Water Filtration System
I never knew I could become a water snob until I moved into my house. The previous residents installed the penultimate filtration system for the home. Not just a water softener, mind you, but a triple-step process that creates soft water for the entire house and incredible drinking water. There are double filters on the water line leading into a water softener. In addition, a kitchen sink has a dedicated drinking water faucet which is attached to a reverse osmosis unit under the sink. Once you taste this water, you’ll never drink bottled water again. The water is free of contaminants and pollutants, creating a crisp, clean taste. Remember to change the filters once a year.
Update Window Coverings
Does your home have dated drapes or curtains? Are you still pulling that shade down? It’s probably time to enter into the 21st century and look at the huge selection of window coverings that are available on the market. There are tons of colors, fabrics and styles from which to choose. From timeless plantation shutters to dramatic solar shades, new window coverings can turn your drab home into an artistic display.
Less is Better
Declutter has become a popular catch phrase over the last couple of years. You don’t have to become a minimalist but it is healthy to clean up your space and re-evaluate what you really need in your life. By cleaning out your cave, you can maximize the square footage of your house, regardless of whether you’re in an 800 square foot bungalow or an 8,000 square foot mansion.
This is a money room, meaning people want good looking bathrooms. Best of all, you don’t have to bust the bank to make some meaningful improvements. You can find great deals on beautiful tile, pre-constructed vanities and lighting. Even if you don’t make structural or hardware changes, you can spruce things up with a fresh coat of paint, a new rug and fluffy towels.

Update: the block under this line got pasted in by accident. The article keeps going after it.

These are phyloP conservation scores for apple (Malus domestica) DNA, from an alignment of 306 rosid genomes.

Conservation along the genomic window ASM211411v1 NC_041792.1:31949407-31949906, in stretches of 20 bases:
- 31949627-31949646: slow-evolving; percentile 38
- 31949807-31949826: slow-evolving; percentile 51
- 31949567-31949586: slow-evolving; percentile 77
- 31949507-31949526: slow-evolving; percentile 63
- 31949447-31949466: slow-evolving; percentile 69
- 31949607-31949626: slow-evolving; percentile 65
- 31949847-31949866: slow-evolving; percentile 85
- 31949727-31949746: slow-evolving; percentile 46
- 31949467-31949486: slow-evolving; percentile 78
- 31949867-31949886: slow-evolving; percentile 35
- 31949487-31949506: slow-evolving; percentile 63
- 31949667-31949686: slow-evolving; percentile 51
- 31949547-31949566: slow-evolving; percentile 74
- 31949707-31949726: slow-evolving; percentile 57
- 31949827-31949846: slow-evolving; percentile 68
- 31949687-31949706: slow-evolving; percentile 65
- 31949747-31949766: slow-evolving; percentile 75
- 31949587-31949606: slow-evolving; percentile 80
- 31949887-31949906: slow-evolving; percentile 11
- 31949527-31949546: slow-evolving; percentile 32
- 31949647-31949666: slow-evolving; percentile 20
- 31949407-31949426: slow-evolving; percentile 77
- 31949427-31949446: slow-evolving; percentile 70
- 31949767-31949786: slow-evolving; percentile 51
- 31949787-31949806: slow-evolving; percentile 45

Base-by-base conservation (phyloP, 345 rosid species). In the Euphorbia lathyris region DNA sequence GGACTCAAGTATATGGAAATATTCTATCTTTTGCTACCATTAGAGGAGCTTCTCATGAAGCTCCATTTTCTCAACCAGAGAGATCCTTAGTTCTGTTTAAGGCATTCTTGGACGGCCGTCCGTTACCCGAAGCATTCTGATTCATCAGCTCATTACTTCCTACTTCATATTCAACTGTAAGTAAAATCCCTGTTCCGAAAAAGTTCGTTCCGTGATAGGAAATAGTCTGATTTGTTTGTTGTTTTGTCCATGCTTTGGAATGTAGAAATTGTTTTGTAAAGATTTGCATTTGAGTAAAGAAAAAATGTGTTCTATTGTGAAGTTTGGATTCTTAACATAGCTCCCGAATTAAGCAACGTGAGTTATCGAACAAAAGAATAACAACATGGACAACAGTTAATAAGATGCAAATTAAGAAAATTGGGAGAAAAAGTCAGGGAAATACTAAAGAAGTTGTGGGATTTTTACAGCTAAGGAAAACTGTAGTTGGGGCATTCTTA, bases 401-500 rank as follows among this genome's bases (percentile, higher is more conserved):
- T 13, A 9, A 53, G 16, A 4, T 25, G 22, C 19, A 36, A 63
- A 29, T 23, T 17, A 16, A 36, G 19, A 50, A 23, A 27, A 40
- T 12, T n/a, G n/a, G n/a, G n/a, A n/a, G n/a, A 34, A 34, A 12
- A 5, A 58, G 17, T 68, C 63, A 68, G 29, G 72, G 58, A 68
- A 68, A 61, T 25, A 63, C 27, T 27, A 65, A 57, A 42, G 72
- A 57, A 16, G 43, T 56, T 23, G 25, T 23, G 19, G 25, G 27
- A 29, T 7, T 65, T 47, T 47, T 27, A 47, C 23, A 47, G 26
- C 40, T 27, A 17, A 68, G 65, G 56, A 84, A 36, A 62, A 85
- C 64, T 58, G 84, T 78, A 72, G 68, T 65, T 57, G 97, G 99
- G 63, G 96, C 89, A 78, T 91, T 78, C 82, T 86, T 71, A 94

In addition to being aesthetically pleasing, ceiling fans are a tremendous way of keeping air flowing in your home and distributing both hot and cold air to where it needs to go. Having a soft breeze in the summer can transform your living room into a pleasant escape from the heat. Most newer ceiling fans have remote controls so you can adjust the speed of the fan and alter the movement of the blades for the different seasons (clockwise winter, counter clockwise summer).
Believe it or not, I had to buy a dehumidifier for my home here in dry climate Colorado. I live in a house surrounded by huge trees, a big lawn and other vegetation that creates a canopy effect. Days when we get rain, the humidity levels can top 45%. Invest in a humidity gauge to find out what your humidity levels are. Conversely, having a humidifier in your home during those dry days of winter is imperative to keep your skin from cracking, and your furniture happy.
Everyone loves the ‘wow’ factor of a kitchen. From granite or quartz countertops to stainless steel appliance to impact lighting, this is the room that often defines your home. It’s where your friends and family want to gather so make it stand out. Low budget improvements include new paint, under cabinet lighting or a stylish overhead fixture, refacing the cabinets and adding a new farmhouse sink. If you’re interested in more bang for your buck, consider replacing old appliances, opting for new surfaces and new flooring. A kitchen designer can be extremely handy when determining what route to take with any improvements or additions.